Yes, I did just steal that from Jon Krakauer (one of my favorite writers and favorite all-time books, btw). I want nothing to do with Everest, other than maybe looking at it from base camp, but I am considering running a marathon next fall that involves some altitude. And as a sea level gal, I’m wondering if that’s just dumb.
The marathon in question is Top of Utah. Erin got my wheels turning on this one. It sounds spectacular–only about 3,000 people, a net elevation loss, and the course winds through scenic canyons. I was all set to sign on the dotted line, and mentioned it to my running crew the other day when one of my wise friends questioned whether or not it was at altitude.
Now why didn’t I think of that? The name “Top of Utah,” might have been an obvious clue. But I digress. Turns out it does start at about 5,000 ft. Hmm–I’d say that’s altitude for someone like me.
As an aging runner, I don’t have much time left to PR–a few years at best, I’d guess. So this fall’s marathon choice is kind of important to me. Which brings in the question of how a marathon at altitude fits, or doesn’t fit, into the picture.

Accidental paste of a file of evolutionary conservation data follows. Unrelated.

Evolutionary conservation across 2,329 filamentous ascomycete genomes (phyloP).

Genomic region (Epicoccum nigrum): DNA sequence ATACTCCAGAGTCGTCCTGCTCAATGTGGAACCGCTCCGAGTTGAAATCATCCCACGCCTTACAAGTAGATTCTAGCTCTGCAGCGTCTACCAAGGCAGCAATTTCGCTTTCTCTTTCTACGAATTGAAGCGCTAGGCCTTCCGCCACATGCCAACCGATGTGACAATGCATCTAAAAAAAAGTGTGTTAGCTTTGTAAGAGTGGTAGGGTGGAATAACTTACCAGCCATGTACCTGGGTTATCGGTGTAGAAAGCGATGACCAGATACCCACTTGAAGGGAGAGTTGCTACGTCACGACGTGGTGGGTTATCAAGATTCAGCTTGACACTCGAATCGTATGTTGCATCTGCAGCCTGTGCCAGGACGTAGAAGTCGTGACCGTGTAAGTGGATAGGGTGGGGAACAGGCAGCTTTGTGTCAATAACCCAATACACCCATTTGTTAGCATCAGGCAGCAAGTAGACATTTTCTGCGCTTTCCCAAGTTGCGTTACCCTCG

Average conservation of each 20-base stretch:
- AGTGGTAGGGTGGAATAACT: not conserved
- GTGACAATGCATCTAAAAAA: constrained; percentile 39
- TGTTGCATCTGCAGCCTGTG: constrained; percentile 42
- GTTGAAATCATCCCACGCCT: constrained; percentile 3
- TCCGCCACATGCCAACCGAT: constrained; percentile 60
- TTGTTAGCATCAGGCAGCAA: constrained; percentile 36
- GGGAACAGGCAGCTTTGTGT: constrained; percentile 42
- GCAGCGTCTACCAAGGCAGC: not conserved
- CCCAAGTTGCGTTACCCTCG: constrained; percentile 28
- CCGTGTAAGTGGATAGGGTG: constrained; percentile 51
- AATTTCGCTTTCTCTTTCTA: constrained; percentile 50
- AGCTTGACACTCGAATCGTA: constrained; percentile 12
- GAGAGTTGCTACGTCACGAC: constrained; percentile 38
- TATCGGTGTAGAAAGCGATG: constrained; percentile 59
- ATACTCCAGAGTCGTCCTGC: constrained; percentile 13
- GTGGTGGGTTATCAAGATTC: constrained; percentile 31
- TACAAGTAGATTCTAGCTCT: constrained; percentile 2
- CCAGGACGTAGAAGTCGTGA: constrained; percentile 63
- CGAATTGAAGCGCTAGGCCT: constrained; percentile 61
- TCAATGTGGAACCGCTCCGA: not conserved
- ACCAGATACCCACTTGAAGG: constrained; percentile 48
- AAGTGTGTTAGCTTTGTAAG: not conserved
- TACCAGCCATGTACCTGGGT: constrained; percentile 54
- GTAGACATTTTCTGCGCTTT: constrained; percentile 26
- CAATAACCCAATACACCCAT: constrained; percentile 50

I learned in my RRCA certification course that when racing at altitude, it’s best to pretty much get off the plane and go, or spend around three weeks adjusting to the thin air. I’m fine with arriving the night before and racing the next morning. I just don’t know that even that would be enough.
I did a little digging on the topic and learned that an unacclimated runner can expect to lose around two minutes over a 10k course when racing at altitude. I also read that runner who is not acclimated will lose 10 to 12% in VO2max at an altitude of about 6,500 feet and 12 to 15% at 7,500 feet. The article also noted this doesn’t take into account the possibility of altitude sickness, which is just as likely to affect a well-conditioned athlete as anyone else.
So? I think if I really want a marathon PR this fall, that sadly, Top of Utah may not be the course for me. I haven’t written it off, but I’m definitely doing some looking around for other potential courses.
Have any of you fellow sea-level folks ever raced at altitude? How was it?